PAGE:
mittee vote for and against.
Whether through timidity or -ar-
rogance or both, some legislators
feel the people back home should
not know how their representatives
voted on specific issues. If the
voters did know, they might be
surprised at what they learned
and throw the rascals out at the
next election.
Adverse Effects
Defenders of the closed com-
mittee system invariably come up
with the example that if the
press disclosed plans for property
acquisitions when they are dis-
cussed at appropriations hearings
it would cost the taxpaying public
millions of dollars in skyrocketed
prices for the land.
But even this argument was
weakened recently with the dis-
closure that at least one congress-
man apparently used his inside
knowledge from such a hearing to

profit on some land acquisitions
in Washington.
Most newsmen probably would
agree that in some isolated cases
the need for secrecy is apparent.
Isolated Cases
What is not so apparent to re-
porters, however, is how this rea-
soning can justify a blanket policy
of refusal to reveal how lawmakers
voted on controversial matters
that are killed in committee.
Examples of news management
or suppression in the past year
are not confined to the Legisla-
ture:
1) The board of education held
a secret meeting at which it made
a decision on some multimillion-
dollar Flint property and then
held up the public announcement
until the interested parties could
be informed by mail.
Secret Sessions
The board also met secretly to
consider the North Central As-
sociation of Schools and Colleges
report on Eastern Michigan Uni-
versity. While a general summary
of the document has been released,
its significant details still remain
secret.
2) The State Agricultural Com-
mission closed its doors to the
public and press last fall when it
was deciding on some aspects of
a spray program against Japanese
beetles in Monroe and Lenawee
counties.
3) The Board of State Canvas-
sers attempted to prevent news-
men from checking official county
election figures against unofficial
reports, until the attorney general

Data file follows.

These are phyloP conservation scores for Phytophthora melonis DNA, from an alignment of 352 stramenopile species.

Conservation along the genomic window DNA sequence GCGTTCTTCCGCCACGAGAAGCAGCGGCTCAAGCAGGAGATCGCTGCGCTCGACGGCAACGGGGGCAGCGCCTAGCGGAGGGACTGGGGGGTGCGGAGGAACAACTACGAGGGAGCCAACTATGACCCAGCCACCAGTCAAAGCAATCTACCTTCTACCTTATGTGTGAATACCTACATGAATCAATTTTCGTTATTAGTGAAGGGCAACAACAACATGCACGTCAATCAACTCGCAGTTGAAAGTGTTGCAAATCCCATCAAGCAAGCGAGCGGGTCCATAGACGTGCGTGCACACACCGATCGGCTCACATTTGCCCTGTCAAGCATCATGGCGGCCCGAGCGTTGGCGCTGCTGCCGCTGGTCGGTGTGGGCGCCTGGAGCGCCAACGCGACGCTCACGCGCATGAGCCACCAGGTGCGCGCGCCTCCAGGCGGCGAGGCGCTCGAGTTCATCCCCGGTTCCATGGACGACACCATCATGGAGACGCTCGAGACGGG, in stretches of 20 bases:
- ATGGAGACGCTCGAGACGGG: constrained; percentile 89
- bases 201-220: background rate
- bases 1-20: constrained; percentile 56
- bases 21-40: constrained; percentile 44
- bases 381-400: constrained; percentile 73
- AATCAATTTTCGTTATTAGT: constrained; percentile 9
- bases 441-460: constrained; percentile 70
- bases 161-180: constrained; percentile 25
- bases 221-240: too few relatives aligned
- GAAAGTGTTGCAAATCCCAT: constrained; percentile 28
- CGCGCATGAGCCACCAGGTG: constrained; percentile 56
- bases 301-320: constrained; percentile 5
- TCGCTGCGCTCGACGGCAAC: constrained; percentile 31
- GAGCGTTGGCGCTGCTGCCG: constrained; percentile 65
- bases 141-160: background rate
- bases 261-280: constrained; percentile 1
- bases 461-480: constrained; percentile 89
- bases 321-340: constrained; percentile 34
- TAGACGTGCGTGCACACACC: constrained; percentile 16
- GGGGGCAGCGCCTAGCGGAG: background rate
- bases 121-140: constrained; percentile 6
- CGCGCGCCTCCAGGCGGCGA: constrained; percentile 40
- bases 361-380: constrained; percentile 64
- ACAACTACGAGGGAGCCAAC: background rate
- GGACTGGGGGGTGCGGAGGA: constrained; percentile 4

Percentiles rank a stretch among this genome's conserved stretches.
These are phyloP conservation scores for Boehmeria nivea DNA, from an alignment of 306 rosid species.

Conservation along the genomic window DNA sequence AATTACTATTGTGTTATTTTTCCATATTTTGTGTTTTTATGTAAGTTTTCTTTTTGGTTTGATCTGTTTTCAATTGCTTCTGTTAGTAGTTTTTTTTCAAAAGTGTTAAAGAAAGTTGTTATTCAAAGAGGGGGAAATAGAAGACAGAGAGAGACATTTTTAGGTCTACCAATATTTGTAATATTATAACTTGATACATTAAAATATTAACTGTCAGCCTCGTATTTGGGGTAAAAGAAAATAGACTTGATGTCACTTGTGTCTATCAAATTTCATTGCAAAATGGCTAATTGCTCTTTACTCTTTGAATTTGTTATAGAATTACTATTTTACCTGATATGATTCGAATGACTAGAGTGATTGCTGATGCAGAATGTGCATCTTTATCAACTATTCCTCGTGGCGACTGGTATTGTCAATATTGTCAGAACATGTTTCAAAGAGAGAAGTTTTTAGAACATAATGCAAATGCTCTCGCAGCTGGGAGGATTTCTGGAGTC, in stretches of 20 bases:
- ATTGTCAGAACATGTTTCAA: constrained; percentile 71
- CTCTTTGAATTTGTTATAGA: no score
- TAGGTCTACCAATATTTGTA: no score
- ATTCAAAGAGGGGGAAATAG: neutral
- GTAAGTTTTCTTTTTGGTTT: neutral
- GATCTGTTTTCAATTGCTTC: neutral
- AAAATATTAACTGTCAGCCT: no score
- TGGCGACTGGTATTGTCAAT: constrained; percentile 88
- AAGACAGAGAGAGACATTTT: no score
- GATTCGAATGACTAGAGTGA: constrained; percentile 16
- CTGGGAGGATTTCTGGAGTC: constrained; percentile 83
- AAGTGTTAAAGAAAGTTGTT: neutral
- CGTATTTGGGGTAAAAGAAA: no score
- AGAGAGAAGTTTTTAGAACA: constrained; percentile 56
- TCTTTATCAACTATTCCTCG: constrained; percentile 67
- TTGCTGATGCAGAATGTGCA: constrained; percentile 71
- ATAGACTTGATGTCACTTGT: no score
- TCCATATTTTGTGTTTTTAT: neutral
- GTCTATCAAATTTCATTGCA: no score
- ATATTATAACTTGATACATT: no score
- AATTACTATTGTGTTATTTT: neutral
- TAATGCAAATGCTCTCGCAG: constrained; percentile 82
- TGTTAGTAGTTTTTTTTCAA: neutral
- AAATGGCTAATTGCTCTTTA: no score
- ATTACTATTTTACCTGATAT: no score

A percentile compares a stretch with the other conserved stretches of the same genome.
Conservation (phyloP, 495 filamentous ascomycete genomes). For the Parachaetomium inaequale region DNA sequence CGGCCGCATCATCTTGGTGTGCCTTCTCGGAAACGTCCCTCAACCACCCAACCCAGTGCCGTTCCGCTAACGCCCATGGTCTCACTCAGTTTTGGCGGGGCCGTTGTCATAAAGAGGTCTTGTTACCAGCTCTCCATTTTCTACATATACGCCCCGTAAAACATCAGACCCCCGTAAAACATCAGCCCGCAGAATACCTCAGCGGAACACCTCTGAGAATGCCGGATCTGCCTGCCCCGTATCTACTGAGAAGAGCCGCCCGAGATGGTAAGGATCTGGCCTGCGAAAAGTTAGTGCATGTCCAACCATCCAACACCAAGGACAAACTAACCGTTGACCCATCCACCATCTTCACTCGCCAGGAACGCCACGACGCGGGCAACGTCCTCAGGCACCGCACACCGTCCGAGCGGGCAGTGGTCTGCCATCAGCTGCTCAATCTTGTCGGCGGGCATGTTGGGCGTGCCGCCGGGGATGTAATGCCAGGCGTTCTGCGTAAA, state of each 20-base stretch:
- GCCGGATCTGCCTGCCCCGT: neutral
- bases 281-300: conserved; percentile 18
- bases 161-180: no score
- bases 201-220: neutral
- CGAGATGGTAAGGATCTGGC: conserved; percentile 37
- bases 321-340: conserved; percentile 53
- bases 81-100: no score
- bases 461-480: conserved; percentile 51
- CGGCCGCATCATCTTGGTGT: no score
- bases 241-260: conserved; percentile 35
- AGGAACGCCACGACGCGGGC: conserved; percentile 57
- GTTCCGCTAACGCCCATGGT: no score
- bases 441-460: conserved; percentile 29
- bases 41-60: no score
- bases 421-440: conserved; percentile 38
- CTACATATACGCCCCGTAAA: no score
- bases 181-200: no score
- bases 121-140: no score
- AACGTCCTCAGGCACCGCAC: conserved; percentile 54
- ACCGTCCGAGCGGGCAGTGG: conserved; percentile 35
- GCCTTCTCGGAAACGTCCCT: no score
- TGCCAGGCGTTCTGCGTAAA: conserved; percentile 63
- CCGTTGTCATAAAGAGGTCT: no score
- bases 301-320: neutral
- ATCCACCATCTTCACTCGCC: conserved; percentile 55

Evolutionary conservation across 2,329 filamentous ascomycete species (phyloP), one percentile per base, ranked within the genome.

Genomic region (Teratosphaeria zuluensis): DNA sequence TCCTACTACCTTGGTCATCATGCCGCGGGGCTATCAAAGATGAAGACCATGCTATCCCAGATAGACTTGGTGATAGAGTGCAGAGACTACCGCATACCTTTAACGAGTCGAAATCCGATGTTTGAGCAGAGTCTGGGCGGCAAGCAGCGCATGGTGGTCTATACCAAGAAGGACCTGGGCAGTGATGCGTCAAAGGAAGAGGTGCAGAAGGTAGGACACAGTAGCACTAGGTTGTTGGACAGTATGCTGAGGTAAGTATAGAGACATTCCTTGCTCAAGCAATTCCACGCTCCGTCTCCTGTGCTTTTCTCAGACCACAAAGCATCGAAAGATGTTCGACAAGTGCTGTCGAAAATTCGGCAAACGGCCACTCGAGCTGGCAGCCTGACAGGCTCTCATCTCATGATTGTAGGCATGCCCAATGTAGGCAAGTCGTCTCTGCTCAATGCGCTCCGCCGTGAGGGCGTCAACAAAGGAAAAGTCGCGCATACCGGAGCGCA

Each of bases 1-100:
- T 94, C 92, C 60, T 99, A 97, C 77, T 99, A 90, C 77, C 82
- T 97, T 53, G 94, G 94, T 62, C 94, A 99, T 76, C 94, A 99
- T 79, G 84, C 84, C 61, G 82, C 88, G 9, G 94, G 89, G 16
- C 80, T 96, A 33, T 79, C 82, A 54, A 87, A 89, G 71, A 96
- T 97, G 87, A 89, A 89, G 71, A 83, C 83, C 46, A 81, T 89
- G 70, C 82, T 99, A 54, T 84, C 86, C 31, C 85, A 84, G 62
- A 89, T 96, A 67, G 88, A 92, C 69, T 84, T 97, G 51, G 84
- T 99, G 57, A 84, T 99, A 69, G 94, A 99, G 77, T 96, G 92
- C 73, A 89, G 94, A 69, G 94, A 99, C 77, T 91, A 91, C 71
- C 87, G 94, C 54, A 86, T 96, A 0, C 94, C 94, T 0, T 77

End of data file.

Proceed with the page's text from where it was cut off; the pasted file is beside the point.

pointed out that such figures are
public information under the law.
No Explanation
4) The Supreme Court, as it
frequently does, handed down a
one-word decision-"denied"-in
throwing out a petition challeng-
ing the legality of the election
procedure under which the new
Constitution was adopted. There
was no explanation of the judicial
reasoning or interpretation involv-
ed.
Ironically, under the new Con-
stitution the court will hence-

forth be required to explain its
decisions.
5) The "blue-ribbon" Citizen's
Committee for Higher Education
meets in secret, despite requests
for open sessions and the general
interest of the academic commun-
ity. Gov. George Romney has call-
ed its work "the most important
in shaping the state's future."
Freedom of Information
The new Constitution strikes a
blow for freedom of information
in other areas as well.
Legislative committees will be
required to make public a record-
ed roll call vote on all actions on
bills and resolutions, although se-
cret meetings still will be permit-
ted. All local government budget
hearings must be open to the
public, and the governing boards
of all tax-supported universities
must open their meetings to the
public and the press.

For years, newsmen covering
board sessions at the University
and Michigan State University
have been merely "inviked guests,"
and the invitations can be with-
drawn at any time.
Open Records
The revised Constitution also de-
clares that keepers of the state's
purse-strings must make available
for public inspection "all financial
records, accountings, audit reports
and other reports on public mon-
ies."
This is in keeping with the spirit
of an oft-quoted statement from
the annals of Michigan's Supreme
Court. "If there be any rule of the
English common law that denies
the public the right of access to
public records, it is repugnant to
the spirit of our democratic in-
stitutions.
"Ours is a government of the
people. Every citizen rules."